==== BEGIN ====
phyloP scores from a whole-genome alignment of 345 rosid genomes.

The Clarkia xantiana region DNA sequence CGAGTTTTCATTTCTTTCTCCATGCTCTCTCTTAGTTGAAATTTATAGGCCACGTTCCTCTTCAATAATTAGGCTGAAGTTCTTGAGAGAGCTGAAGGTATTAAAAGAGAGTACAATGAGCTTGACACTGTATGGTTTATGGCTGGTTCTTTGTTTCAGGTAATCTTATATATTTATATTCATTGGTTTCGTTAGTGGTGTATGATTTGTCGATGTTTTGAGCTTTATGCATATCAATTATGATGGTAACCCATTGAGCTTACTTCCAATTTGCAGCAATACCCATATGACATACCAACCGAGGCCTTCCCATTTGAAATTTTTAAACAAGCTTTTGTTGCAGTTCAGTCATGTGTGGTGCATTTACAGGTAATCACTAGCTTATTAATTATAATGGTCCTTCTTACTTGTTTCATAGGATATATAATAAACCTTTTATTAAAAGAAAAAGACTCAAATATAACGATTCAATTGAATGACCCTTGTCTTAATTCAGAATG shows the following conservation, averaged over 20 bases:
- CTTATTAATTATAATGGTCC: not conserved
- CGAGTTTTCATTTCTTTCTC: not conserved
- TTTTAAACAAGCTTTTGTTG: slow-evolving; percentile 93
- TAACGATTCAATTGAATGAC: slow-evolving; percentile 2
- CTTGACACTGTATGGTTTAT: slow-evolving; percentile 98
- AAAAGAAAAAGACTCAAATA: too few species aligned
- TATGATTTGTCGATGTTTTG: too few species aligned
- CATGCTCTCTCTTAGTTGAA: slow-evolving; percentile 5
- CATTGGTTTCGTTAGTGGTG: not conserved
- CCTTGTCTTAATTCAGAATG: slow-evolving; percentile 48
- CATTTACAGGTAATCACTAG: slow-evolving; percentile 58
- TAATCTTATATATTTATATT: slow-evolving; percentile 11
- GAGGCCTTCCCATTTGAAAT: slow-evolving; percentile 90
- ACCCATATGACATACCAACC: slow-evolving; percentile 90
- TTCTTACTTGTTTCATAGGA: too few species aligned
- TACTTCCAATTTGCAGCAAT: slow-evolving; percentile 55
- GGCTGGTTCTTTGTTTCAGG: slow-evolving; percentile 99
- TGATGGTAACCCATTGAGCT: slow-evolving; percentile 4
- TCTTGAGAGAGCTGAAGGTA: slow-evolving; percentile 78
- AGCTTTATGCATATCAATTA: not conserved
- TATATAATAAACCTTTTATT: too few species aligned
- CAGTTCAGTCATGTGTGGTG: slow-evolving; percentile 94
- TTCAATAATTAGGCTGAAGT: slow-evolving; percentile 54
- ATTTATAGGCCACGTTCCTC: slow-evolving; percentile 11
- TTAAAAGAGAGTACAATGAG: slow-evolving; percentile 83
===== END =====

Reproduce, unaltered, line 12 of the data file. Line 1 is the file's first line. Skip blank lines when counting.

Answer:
- CCTTGTCTTAATTCAGAATG: slow-evolving; percentile 48